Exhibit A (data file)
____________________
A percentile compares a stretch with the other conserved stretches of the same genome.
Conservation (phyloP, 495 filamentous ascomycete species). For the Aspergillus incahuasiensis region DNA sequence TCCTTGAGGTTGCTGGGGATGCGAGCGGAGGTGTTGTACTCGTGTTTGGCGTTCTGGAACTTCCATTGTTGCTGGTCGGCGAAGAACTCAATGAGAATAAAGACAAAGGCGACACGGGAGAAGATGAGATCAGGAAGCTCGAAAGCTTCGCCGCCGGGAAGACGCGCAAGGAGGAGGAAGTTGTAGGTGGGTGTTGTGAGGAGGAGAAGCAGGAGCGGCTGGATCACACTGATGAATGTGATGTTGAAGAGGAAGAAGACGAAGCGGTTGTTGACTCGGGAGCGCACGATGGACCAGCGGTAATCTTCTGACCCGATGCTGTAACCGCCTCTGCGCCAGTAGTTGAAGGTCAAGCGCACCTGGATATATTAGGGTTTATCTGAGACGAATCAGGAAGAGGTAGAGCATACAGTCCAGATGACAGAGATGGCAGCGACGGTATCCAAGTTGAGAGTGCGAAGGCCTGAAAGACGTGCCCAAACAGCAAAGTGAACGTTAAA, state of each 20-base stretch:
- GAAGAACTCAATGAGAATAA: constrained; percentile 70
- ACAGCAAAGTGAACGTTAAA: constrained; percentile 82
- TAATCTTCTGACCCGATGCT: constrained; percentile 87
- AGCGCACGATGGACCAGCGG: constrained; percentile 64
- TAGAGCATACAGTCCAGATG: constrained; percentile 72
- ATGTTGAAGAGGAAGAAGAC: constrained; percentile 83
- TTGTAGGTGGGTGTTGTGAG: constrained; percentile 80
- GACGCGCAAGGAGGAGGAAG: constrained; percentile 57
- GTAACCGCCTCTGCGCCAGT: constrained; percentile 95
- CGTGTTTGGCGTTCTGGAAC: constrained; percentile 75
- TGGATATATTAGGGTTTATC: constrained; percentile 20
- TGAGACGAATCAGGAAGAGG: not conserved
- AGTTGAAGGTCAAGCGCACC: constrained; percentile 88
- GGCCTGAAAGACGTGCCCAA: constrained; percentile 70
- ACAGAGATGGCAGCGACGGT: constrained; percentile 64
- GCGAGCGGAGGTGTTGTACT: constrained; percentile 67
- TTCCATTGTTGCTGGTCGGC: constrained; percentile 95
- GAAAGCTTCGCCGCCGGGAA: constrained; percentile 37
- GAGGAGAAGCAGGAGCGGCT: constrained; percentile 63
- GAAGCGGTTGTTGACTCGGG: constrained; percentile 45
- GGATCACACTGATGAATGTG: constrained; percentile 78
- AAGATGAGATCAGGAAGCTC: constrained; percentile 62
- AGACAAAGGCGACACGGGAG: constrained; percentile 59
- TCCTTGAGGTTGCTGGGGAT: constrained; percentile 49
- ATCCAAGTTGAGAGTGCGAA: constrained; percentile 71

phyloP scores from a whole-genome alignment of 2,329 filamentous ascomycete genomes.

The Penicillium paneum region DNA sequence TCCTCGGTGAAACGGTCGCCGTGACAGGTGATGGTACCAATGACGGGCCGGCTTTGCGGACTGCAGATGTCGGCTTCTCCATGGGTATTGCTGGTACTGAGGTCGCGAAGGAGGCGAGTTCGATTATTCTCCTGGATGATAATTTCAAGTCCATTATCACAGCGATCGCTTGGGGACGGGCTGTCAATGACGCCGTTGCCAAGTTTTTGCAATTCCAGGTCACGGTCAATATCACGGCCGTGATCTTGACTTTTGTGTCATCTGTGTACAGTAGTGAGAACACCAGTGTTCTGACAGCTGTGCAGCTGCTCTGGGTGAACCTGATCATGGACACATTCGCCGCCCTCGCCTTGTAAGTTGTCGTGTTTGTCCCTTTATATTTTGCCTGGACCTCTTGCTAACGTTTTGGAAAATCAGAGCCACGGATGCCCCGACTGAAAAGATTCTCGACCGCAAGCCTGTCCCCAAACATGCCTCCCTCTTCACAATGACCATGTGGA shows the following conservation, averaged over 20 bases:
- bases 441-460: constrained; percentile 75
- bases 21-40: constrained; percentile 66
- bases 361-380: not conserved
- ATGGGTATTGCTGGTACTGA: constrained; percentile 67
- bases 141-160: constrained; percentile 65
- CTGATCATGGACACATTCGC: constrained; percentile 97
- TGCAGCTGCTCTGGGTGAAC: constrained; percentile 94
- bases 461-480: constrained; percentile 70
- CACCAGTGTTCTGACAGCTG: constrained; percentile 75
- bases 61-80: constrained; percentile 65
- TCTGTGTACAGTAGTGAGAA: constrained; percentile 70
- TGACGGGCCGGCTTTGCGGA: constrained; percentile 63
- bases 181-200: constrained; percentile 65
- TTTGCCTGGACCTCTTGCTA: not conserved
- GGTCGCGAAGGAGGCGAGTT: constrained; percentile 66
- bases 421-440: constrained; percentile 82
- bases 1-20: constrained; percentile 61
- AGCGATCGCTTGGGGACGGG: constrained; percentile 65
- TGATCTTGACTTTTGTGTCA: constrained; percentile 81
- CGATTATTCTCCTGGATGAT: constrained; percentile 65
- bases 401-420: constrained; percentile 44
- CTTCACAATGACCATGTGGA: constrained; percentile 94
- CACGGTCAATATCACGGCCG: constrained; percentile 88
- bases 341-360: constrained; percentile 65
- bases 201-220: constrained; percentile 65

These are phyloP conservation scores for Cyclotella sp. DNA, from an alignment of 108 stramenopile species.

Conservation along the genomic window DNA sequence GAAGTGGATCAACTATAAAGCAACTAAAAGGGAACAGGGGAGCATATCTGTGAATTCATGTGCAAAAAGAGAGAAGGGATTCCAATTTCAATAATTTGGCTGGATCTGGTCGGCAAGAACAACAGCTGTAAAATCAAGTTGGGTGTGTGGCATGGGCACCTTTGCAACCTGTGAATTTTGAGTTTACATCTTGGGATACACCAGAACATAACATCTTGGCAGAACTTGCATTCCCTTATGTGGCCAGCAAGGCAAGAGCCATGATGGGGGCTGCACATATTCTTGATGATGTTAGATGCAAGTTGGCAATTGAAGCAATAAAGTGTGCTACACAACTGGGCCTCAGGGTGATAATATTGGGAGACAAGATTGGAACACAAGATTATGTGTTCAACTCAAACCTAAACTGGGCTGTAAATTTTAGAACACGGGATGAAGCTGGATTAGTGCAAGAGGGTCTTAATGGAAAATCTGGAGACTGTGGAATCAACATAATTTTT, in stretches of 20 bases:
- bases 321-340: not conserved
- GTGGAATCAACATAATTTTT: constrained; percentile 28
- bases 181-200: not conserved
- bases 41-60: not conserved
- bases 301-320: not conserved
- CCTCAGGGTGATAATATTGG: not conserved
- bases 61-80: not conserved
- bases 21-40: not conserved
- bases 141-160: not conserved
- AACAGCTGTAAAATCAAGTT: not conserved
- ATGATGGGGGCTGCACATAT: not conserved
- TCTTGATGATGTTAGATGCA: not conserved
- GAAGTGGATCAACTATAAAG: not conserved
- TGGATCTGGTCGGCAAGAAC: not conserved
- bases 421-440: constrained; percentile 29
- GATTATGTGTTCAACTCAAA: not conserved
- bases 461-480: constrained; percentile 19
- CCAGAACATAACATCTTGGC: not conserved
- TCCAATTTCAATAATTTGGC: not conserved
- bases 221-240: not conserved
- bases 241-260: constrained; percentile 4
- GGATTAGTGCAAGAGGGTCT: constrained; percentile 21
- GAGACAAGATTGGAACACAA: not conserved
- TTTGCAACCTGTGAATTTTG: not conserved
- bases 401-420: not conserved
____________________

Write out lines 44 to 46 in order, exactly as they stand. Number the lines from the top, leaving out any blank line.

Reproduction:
- GGTCGCGAAGGAGGCGAGTT: constrained; percentile 66
- bases 421-440: constrained; percentile 82
- bases 1-20: constrained; percentile 61